In his famous book, On The Road (1957), Jack Kerouac relays a cross-country adventure he undertook in 1949:
“…. eyes bent on Frisco and the coast, we came into El Paso as it got dark, broke. We absolutely had to get some money for gas or we’d never make it. We tried everything. We buzzed the travel bureau, but no one was going West that night. The travel bureau is where you go for share-the-gas-rides, legal in the West.”
Travel bureau representatives helped post-World War II travelers venturing along the same route to share rides in exchange for gas money. While Kerouac describes travel bureaus as places where “shifty characters wait with battered suitcases,” this design for the interior of the Cities Service Travel Bureau by draftsman Marcel Mouton for Henry Dreyfuss Associates, perhaps aims to change the image of the travel bureaus with a comfortable, modern, appealing, and highly-functional environment.
Travel and tourism skyrocketed in America against the backdrop of the postwar period. Government and tourism officials promoted travel as a constructive, educational, and meaningful way to spend both leisure time and money in the postwar era, so with more prosperity, more optimism, and more leisure time than previous generations, millions of Americans packed up their automobiles and set out on the new highways and the open road to explore their country.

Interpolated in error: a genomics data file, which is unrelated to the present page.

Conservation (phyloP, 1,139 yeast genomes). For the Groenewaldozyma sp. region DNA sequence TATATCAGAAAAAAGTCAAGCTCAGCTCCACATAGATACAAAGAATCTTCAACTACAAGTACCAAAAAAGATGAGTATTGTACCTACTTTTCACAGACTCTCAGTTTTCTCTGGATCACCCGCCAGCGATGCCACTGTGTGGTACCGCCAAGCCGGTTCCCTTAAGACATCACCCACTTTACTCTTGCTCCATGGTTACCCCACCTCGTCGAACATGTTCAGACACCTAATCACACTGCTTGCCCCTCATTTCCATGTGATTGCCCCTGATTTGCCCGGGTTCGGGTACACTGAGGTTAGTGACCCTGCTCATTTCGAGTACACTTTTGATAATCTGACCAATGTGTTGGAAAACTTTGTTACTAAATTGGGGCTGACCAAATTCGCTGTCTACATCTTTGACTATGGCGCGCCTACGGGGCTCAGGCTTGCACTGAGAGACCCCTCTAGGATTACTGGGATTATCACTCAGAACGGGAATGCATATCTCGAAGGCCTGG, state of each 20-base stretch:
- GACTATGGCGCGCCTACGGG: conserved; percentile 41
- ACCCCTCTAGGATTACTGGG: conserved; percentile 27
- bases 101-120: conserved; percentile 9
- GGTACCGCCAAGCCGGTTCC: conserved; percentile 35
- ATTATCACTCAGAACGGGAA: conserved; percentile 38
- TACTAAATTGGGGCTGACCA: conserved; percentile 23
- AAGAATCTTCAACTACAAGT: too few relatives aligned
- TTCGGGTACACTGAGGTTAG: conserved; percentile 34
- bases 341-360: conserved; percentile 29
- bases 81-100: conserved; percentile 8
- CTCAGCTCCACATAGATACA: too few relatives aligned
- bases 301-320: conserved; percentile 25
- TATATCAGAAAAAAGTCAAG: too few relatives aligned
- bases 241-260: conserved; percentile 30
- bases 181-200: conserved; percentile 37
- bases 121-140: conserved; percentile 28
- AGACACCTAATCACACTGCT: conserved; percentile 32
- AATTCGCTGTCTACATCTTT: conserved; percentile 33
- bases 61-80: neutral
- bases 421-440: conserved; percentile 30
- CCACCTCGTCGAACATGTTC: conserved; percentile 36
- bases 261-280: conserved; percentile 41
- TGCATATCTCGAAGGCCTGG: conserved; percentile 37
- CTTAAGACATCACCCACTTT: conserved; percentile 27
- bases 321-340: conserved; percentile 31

Henry Dreyfuss (1904-1972) – one of America’s most celebrated industrial designers of the twentieth century – worked by the guiding principle that “… if people are made safer, more comfortable, more eager to purchase, more efficient – or just plain happier – by contact with the product, then the designer has succeeded.” In accordance with this principle, Mouton’s designs for the interior of the Cities Service Travel Bureau brought people into contact with the product – or in this case, the experience – that they were looking to purchase. His design features a large-scale map of America; a picture of an automobile; routes across the country; and representatives to talk to. For travelers attending travel bureaus in order to share a ride, Mouton’s design made the notion of hitchhiking a safer, more secure, and efficient option.
This post was written by Rebecca Gross, a design historian and freelance researcher and writer and was originally published by the Cooper Hewitt, Smithsonian Design Museum series “Object of the Day.”
Posted: 23 September 2014